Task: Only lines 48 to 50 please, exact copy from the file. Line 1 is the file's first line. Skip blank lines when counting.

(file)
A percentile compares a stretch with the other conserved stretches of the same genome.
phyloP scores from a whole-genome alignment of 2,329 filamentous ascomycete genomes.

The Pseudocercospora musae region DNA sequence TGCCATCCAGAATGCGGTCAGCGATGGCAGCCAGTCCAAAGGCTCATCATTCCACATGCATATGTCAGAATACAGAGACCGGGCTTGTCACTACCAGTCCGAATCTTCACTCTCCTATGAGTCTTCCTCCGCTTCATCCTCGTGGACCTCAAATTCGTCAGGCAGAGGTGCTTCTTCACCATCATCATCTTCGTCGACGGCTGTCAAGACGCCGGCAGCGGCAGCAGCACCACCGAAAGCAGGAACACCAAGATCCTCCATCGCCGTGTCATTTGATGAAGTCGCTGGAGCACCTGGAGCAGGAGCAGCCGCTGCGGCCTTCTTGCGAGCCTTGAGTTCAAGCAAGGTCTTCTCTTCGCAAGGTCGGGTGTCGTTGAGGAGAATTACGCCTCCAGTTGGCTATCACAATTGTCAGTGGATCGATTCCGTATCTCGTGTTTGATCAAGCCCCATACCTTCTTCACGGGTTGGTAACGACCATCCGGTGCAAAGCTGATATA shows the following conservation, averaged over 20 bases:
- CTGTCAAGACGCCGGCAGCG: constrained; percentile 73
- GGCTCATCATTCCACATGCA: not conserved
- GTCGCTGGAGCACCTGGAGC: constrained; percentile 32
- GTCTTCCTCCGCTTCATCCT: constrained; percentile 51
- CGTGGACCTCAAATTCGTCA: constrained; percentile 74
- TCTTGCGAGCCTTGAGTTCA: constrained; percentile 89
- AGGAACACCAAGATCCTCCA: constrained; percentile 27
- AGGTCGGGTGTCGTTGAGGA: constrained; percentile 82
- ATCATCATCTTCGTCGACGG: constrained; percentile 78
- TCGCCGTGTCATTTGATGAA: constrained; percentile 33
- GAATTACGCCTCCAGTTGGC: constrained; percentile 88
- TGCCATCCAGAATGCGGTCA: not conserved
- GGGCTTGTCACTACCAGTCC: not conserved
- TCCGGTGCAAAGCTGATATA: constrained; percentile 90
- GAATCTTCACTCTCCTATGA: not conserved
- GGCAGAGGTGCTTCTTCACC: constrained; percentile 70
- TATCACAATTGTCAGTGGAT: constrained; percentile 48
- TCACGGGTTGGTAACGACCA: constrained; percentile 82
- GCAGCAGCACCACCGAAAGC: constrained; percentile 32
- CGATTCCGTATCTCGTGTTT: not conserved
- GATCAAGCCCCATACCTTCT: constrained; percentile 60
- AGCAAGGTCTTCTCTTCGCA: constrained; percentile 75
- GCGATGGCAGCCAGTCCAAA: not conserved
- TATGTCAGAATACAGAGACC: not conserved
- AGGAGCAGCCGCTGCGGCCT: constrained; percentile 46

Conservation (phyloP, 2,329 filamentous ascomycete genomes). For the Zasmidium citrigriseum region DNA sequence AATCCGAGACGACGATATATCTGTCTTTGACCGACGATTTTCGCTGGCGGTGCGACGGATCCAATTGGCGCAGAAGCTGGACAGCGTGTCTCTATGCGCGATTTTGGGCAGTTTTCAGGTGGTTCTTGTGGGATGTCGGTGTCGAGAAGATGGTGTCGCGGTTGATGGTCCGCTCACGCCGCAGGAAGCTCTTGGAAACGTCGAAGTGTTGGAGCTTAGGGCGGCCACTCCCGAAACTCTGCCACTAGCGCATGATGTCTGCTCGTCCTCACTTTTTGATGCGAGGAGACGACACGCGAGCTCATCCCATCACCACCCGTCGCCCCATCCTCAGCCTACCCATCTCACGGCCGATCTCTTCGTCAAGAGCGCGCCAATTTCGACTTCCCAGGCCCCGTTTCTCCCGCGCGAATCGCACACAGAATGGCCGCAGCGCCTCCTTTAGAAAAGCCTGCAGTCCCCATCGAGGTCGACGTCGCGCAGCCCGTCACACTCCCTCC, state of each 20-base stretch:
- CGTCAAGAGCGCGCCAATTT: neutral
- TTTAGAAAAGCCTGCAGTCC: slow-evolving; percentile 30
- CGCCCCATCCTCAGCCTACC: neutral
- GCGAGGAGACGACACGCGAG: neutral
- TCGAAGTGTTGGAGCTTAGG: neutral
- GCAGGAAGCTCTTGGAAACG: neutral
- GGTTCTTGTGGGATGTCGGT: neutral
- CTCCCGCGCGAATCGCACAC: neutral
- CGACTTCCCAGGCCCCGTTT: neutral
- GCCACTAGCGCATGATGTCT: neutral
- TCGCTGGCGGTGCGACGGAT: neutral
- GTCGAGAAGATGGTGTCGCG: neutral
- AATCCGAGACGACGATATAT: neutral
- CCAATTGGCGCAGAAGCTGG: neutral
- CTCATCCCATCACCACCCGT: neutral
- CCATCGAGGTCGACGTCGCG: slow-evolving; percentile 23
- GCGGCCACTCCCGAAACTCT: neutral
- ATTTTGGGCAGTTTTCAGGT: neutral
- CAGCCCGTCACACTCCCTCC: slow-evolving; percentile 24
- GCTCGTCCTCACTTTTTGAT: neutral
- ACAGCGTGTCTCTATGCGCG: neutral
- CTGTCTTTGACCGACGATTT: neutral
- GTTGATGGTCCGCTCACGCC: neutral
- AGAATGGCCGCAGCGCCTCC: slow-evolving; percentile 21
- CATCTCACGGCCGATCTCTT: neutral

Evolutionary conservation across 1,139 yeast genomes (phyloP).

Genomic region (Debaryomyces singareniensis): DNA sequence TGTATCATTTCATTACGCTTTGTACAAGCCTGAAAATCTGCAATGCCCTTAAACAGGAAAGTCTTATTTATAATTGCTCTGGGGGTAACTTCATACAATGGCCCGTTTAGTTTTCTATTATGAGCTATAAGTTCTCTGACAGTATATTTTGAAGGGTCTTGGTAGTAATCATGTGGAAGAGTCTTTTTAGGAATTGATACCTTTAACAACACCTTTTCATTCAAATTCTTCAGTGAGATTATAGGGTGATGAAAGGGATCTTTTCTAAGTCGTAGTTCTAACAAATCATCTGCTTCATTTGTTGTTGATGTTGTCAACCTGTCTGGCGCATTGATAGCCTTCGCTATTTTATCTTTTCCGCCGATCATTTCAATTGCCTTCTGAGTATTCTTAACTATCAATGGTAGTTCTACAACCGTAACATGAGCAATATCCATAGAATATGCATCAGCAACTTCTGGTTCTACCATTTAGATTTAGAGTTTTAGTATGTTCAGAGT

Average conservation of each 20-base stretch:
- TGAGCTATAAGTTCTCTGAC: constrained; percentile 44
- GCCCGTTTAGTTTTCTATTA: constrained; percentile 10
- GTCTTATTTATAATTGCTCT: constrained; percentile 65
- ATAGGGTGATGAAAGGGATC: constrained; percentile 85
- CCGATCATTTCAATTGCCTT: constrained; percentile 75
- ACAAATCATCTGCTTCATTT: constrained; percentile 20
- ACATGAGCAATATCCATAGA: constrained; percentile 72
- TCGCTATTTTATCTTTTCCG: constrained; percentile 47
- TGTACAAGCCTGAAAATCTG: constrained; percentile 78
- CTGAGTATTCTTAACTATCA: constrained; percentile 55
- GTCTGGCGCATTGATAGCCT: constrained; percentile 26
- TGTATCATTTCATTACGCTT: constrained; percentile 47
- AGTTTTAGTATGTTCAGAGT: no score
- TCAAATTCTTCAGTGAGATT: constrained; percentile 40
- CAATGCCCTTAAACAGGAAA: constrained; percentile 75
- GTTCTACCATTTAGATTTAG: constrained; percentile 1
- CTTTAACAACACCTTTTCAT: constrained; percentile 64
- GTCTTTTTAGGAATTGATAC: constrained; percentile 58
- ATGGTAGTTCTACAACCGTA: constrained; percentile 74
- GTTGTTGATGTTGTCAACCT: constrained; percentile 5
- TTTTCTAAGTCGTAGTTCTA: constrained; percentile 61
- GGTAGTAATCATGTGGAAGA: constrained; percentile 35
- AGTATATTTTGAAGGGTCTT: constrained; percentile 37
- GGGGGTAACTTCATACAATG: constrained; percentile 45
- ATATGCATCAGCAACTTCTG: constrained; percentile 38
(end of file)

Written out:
- CAGCCCGTCACACTCCCTCC: slow-evolving; percentile 24
- GCTCGTCCTCACTTTTTGAT: neutral
- ACAGCGTGTCTCTATGCGCG: neutral